"I want to switch superannuation funds, how do I find the best fund for me and what things do I need to look out for, I have no idea where to start?"
-Question from Janelle in Kingaroy, QLD
Top answer provided by:
It is great you are taking an interest in your Super, the first step to growing wealth is always becoming more involved.
It is difficult to say what the best fund for you is, as it all comes down to what you are looking for. You could say finding the right Super for an individual is like buying a car, they come in all shapes and sizes and at the end of the day it comes down to your individual wants and needs.
If you were sitting down in front of me, I would be asking you, what do you want from your Super fund? Are you looking for a great online system? A variety of choice when it comes to assets? Do you want to be in a big fund that looks after it for you as part of a group or are you looking for a fund that is individualised and geared towards your individual wants and needs? What types of assets do you want in your super? What type of involvement are you wanting? As you can see, the list of questions is exhaustive and this isn’t everything I would ask, but this gives you a rough idea of some of the things I would be asking.
At the end of the day, there are around 500 Super funds out there with the main types of funds that you can easily to choose from being Industry and Retail Super funds (not including funds like Self-Managed Super funds and Public Sector funds that not everyone can easily join).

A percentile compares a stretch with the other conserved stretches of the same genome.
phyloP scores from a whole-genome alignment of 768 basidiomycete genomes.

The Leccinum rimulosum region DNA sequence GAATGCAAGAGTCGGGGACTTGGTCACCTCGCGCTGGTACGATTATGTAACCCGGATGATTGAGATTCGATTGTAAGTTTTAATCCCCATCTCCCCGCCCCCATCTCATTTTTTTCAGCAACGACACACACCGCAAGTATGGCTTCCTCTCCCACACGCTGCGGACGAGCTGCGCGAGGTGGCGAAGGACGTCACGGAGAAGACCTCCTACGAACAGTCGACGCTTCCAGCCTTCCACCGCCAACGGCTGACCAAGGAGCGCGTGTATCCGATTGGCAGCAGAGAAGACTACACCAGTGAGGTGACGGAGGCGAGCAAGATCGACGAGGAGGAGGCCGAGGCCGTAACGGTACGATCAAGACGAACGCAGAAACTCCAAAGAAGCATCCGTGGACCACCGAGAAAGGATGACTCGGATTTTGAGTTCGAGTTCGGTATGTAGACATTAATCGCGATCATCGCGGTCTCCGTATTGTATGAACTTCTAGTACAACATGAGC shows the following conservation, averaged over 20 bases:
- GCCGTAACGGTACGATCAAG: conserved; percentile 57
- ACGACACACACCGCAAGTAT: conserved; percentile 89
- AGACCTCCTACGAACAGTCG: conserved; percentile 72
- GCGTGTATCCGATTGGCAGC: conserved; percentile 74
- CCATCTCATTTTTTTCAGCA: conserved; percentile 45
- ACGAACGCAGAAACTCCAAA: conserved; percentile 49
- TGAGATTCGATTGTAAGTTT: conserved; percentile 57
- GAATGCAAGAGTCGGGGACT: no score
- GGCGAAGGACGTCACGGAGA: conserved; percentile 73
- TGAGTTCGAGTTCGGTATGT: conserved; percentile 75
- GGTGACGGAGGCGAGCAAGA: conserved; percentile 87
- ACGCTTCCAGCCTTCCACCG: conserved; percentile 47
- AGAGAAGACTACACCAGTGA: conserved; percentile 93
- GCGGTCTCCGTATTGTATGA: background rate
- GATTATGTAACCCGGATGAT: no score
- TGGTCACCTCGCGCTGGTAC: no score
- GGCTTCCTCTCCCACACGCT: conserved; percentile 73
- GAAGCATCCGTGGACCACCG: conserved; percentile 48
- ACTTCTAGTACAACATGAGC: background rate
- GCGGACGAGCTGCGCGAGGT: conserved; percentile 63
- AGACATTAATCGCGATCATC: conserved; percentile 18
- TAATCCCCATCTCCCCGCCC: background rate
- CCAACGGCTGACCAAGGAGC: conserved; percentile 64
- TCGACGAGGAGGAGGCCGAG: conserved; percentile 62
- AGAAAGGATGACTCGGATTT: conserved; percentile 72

So, to work out what would be best for you then you would need to decide first up what type of fund would suit you, here is a break down on what the 2 main types of funds are:
What Canstar says - Industry Super funds were originally developed by trade unions and industry bodies to provide for their members in retirement. Originally, the various Super funds were only available to people working in a certain industry, such as health or education. However, most industry Super funds are now open to the public, so anyone can join. These are known as ‘public offer funds’.
Essentially, they are not-for-profit funds that typically give you units within the fund that you can allocate towards a limited amount of investment options (ranging anywhere between 5-30 choices) with the profits of the investments being shared within the fund rather than on an individual level.
These funds are usually a low cost, and they do most of the work for you and can be a great option if you are not wanting a fund that requires a lot of work or on-going advice and management.
What Canstar says -Retail Super funds are typically run by banks, investment companies and other financial institutions. The company that owns the fund generally aims to keep some profit and this is paid to shareholders of the company. Membership is typically open to anyone.
With Retail funds though they are usually not unitised meaning that the money you have invested is invested in the individual assets rather than in the superfund, and the dividend and franking credits are individualised meaning they go you back to your fund rather than spread across all of the members.
Retail funds are not as expensive as they once were and tend to have a lot more options in terms of assets than industry funds (ranging for 30 to 800+), so they tend to suit those who are looking to either have a hands-on approach (without the complexity of an SMSF) or ongoing advice from a financial adviser. Keeping in mind though that without expertise behind you, it can be overwhelming and difficult to choose assets that are correct for your situation. This is why I would recommend having an adviser helping you with a retail fund rather than going it alone.
Janelle the biggest thing I can say is work out what you are wanting in a fund and then sit down with a financial adviser to help you find the right thing for you. I realise my answer is quite vague, but without knowing you and what your objectives and needs are it is hard to give you a clear answer.
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